Over the last six months, the U.S. dollar has been in a state of free fall. With the spread of the COVID-19 pandemic, the weakening was expected. However, its recent slide at the end of August made analysts believe that the U.S. dollar depreciation could persist for over a decade.
In July 2020, we witnessed the U.S. dollar fall to a two-year low against the euro and has since struggled hard to pull up. A declining dollar means that its demand in the international market will decline, which could increase the price of imports and contribute to inflation.
USD vs Euro
What is fueling the U.S. dollar decline?
The U.S. dollar started giving back its early gains when the Fed stepped into the financial markets to ease the impact of COVID-19. In the month of March during the Wall Street washout, the Fed announced that it would pump $2- $6 trillion into the financial system and drop interest rates to zero. Furthermore, to bolster the economy in the short term, it started quantitative easing by buying securities, Treasuries, bonds, and equities. This move, in turn, reduced the value of USD.
The current U.S. dollar meltdown followed Federal Reserve Chairman Jerome Powell’s announcement of super-low interest rates for a long time. According to this policy, the Fed will keep the interest rates very low even if inflation goes above 2%. For the month of July, the inflation rate was 0.5%.
Speaking about the lifespan of the current stimulus regime, Powell said the Fed expects the economic recovery to begin in H2 of 2020 and the recovery could last over the next couple of years. According to Powell, the current near-zero interest rates will support this recovery, but this could prove to be a big negative for the U.S. dollar.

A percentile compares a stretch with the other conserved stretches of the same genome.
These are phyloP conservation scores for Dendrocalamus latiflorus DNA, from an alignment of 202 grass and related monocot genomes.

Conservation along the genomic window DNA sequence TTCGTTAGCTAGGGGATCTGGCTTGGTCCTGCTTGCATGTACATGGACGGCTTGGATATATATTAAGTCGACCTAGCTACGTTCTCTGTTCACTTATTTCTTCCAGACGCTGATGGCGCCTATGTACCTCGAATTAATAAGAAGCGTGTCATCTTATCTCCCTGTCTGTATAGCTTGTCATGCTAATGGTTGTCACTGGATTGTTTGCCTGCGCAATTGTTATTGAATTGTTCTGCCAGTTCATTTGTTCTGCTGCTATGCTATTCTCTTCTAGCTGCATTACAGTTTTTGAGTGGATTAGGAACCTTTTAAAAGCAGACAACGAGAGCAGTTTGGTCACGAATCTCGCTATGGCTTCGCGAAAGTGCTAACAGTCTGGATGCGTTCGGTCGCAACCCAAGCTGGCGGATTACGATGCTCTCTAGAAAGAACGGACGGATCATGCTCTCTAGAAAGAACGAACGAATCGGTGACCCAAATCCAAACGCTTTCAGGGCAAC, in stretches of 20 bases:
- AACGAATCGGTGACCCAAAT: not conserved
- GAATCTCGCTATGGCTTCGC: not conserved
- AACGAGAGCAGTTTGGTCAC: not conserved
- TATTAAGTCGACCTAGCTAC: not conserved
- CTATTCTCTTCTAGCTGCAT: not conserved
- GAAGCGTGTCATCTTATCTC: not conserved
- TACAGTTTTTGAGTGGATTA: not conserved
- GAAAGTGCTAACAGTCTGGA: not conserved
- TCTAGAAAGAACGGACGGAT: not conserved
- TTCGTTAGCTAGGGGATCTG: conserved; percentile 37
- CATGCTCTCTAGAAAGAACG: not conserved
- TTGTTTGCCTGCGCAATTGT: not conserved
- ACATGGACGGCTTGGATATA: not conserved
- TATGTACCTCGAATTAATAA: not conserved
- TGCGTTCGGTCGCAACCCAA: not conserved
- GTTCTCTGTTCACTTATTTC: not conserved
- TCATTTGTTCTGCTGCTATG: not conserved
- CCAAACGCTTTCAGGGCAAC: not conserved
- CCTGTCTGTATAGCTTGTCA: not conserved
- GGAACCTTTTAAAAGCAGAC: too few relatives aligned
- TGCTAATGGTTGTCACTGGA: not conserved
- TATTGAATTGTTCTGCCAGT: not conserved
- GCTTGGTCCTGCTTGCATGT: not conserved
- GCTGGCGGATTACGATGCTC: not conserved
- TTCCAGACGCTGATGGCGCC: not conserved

Low-interest rates, a weaker dollar
When the Fed cuts interest rates, investors tend to sell their dollar-denominated assets. They tend to buy foreign currencies, weakening the dollar exchange rate, and that is exactly what is happening now. But if substantial investors wash off their dollar holdings, it could lead to a dollar collapse.
If the dollar continues to weaken, we would start seeing a pronounced impact on the U.S. economy. This is because a weaker dollar increases the price of imports and drives up the price of oil and some foreign contracts.
A plus side of dollar weakening
There is no doubt that the weakening dollar will help U.S. exports. As the goods become cheaper for foreigners, U.S. stocks will attract more foreign investors, which could strengthen the economy.
How does the dollar weakening impact Bitcoin?
There exists no rule of thumb to ascertain how the dollar performance impacts bitcoin price. However, when we look at the BTC-DXY correlation charts by Coin metrics it is evident that since March 2020, both the asset prices are highly uncorrelated. When the correlation ratio is 1.0 it means the two assets are highly correlated and when it’s -1.0 it means they are not correlated at all.
As can be seen in the below chart, the current correlation ratio sits at – 0.11587. This is a clear indicator of a very low correlation. In simple terms, if the U.S. dollar continues its free fall, its expected that bitcoin price will head towards upwards.
Do have a look at the deeper analysis of the correlation and current crypto market dip by Frank on our Altcoin Buzz YouTube channel.
Previously, we covered how the support for cryptocurrency in the U.S. is strengthening.